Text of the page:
Summon These Superheroes to Protect You From the Equifax Breach
From Carr, Riggs & Ingram
On July 29, 2017, the world could have used a cyber superhero to save millions of Equifax customers from an Equifax security breach. Data items such as social security numbers, birthdates, addresses, and credit card information were exposed – stolen! – through a vulnerability introduced in a patching process for a website application. This type of data exposure from a major credit reporting agency’s system will likely affect its victims for years.
Are You a Victim of Equifax Cyber Villains?
Put on your cape and visit the Equifax website immediately – if you haven’t already done so – to determine if you are one of the estimated 143 million victims of the Equifax hack. Equifax is providing a list of people whose information was exposed, as well as several free resources and tools such as a FAQ page and a dedicated help-line (866.447.7559). If you determine you are potentially impacted by the breach, there are three things you can do to protect yourself and to quickly harness the powers of fraud protection:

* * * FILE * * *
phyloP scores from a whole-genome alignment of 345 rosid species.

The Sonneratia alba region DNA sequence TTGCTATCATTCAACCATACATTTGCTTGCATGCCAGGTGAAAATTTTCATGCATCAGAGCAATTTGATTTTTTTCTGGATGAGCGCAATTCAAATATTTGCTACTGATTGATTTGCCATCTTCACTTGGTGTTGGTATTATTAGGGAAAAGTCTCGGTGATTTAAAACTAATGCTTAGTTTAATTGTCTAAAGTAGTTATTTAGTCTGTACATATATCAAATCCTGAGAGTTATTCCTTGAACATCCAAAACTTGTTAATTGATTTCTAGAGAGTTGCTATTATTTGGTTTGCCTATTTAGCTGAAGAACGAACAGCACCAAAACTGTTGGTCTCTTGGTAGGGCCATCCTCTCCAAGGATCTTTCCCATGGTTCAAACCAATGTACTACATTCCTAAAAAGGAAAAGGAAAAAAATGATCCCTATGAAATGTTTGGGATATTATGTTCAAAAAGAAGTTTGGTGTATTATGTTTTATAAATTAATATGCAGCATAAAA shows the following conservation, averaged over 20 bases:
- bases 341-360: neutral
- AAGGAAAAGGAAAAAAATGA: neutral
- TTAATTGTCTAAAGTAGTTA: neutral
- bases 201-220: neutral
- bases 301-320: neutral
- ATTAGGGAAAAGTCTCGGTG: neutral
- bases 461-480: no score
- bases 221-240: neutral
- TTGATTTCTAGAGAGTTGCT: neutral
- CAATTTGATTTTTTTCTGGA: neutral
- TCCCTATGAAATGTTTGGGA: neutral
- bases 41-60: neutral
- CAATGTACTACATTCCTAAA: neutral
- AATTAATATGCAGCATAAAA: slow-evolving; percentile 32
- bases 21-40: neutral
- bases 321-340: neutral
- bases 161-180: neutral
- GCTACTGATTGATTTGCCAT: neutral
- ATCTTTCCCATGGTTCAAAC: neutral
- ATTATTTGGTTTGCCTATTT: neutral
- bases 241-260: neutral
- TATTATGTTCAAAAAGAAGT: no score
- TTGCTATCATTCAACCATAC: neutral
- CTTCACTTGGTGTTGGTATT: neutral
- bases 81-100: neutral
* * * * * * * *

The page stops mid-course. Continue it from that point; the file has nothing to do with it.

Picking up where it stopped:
1. Fight your cyber foes by setting up fraud alerts with Equifax and the other major credit reporting agencies, Experian and TransUnion. You will be sent a phone, email, or text notification when someone tries to open an account in your name.
2. Consider registering for a lifetime of free protection through the Equifax website. The deadline to receive this benefit is November 21, 2017. Registering does not force you to “opt-out” of a future class action suit, and no credit card information is required.
3. Call superhero “The Freeze” to stop future credit applications. Freezing your credit files can stop further attempts to obtain credit. Be aware that this actually does freeze your credit, so you would need to at least briefly “un-freeze” your credit to process credit applications (e.g., for a mortgage loan or a car loan). Freezing credit files has no impact whatsoever on a person’s existing lines of credit, such as credit cards.